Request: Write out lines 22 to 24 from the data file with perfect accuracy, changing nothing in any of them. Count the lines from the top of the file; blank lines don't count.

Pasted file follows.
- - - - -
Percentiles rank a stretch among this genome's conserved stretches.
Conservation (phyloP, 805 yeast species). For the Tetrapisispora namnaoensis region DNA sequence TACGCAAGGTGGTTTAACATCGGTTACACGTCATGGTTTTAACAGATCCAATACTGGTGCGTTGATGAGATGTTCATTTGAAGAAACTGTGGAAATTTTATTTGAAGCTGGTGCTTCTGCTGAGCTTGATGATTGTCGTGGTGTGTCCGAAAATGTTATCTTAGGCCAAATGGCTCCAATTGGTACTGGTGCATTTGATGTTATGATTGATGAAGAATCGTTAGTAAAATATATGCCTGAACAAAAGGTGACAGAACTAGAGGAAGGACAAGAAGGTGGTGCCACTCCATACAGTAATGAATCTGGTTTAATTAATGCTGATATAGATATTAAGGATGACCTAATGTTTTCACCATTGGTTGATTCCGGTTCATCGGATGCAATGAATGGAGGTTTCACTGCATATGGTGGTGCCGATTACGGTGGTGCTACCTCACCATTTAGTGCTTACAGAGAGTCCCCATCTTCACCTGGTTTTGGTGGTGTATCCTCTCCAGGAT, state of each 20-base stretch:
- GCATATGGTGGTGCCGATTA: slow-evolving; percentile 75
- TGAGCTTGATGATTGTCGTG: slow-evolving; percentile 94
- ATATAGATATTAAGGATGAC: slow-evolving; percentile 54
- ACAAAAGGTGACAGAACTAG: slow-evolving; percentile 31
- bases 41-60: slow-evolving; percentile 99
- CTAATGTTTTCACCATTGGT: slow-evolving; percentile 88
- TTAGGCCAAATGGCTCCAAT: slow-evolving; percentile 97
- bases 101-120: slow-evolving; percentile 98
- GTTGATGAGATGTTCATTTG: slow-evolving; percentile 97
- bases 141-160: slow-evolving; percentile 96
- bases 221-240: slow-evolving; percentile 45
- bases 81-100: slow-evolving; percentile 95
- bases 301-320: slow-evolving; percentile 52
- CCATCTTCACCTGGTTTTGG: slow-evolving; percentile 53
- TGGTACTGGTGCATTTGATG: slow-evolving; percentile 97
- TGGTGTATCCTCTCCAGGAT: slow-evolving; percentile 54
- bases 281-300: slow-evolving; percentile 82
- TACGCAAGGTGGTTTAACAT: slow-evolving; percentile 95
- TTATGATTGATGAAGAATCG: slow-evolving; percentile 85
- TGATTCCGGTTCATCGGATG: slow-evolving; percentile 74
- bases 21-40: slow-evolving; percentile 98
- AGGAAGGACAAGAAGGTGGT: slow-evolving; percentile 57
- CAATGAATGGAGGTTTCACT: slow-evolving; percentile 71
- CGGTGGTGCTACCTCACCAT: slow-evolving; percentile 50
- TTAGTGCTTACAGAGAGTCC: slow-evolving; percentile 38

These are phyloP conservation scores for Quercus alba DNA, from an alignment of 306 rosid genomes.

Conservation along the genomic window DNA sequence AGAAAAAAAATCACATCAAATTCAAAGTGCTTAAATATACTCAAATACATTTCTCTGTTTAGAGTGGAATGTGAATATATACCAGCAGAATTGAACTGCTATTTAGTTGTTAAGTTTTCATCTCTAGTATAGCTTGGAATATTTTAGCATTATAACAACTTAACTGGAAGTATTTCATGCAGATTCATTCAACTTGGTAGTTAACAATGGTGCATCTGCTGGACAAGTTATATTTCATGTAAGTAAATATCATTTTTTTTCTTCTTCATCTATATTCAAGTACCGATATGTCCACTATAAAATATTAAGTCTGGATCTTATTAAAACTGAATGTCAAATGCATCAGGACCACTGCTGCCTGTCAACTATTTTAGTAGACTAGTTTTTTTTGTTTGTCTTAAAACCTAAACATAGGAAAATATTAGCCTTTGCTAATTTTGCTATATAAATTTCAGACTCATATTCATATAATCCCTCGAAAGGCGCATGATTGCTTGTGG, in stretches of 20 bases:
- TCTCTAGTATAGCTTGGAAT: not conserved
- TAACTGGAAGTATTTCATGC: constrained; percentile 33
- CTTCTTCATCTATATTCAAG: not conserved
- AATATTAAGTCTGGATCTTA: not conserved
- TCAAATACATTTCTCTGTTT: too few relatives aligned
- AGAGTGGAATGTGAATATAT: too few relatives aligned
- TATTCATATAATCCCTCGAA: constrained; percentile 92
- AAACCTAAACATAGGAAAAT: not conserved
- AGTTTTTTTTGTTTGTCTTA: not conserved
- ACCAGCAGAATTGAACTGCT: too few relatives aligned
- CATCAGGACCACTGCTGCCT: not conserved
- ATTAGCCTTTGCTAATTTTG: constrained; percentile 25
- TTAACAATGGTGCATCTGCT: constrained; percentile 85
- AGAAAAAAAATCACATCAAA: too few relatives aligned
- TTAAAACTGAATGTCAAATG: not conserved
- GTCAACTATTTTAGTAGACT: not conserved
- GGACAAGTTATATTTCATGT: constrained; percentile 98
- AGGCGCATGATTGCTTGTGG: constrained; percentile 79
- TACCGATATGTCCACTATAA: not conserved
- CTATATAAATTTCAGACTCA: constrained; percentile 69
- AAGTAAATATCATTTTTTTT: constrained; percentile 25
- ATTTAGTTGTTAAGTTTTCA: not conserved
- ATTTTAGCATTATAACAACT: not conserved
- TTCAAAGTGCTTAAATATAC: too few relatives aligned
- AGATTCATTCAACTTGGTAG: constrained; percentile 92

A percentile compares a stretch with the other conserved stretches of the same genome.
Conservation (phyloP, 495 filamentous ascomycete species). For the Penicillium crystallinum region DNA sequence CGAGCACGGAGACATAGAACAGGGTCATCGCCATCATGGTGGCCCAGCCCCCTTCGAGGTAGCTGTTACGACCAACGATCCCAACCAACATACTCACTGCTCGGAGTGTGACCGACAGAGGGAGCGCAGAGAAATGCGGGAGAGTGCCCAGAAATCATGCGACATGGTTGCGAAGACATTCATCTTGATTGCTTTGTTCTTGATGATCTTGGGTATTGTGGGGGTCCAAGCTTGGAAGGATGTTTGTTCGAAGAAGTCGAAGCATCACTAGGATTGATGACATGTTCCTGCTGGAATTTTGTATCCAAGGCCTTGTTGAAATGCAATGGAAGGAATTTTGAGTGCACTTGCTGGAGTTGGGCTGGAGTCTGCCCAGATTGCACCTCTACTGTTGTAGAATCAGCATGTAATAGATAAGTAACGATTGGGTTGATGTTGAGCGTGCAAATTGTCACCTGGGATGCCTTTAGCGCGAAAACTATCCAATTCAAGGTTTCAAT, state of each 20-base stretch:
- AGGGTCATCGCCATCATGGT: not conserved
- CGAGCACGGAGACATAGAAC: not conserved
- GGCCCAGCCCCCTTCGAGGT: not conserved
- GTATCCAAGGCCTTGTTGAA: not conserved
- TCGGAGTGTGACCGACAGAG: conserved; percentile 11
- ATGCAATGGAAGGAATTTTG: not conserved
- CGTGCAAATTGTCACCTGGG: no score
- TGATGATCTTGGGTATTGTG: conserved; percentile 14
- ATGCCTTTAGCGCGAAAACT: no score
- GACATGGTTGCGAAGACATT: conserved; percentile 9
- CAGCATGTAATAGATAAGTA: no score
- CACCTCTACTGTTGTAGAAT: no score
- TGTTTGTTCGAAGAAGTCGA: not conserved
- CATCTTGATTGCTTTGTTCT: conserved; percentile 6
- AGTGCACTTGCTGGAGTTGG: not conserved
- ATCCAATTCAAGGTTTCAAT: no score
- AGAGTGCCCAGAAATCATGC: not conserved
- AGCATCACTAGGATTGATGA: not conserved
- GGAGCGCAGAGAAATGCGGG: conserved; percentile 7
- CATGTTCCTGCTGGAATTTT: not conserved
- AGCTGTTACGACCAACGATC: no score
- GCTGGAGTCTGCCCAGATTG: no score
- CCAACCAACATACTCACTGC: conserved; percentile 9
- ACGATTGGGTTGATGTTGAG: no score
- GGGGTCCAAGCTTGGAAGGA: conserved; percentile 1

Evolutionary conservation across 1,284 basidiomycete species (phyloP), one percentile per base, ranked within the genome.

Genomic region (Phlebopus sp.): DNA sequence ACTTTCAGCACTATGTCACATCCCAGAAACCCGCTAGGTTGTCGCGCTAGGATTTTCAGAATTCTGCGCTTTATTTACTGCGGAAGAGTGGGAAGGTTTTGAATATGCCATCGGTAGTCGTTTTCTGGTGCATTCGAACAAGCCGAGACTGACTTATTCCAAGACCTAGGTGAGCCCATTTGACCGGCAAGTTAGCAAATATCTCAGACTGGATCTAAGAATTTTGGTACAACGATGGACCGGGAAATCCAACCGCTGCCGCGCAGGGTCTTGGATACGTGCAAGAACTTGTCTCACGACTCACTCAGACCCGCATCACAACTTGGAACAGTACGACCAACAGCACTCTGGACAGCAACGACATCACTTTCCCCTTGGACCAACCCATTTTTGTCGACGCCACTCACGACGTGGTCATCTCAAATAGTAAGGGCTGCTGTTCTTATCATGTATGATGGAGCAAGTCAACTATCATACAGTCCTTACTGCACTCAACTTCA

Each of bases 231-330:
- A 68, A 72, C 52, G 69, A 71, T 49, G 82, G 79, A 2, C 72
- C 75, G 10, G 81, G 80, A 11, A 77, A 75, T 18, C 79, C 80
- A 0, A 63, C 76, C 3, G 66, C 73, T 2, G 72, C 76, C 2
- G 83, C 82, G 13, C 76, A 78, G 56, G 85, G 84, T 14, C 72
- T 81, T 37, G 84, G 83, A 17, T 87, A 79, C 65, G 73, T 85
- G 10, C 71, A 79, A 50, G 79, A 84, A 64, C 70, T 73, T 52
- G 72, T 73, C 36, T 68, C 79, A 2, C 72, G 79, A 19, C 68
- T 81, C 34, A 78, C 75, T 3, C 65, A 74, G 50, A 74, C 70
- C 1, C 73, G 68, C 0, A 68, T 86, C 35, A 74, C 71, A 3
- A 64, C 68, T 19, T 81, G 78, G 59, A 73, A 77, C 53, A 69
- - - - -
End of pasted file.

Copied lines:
- TGATTCCGGTTCATCGGATG: slow-evolving; percentile 74
- bases 21-40: slow-evolving; percentile 98
- AGGAAGGACAAGAAGGTGGT: slow-evolving; percentile 57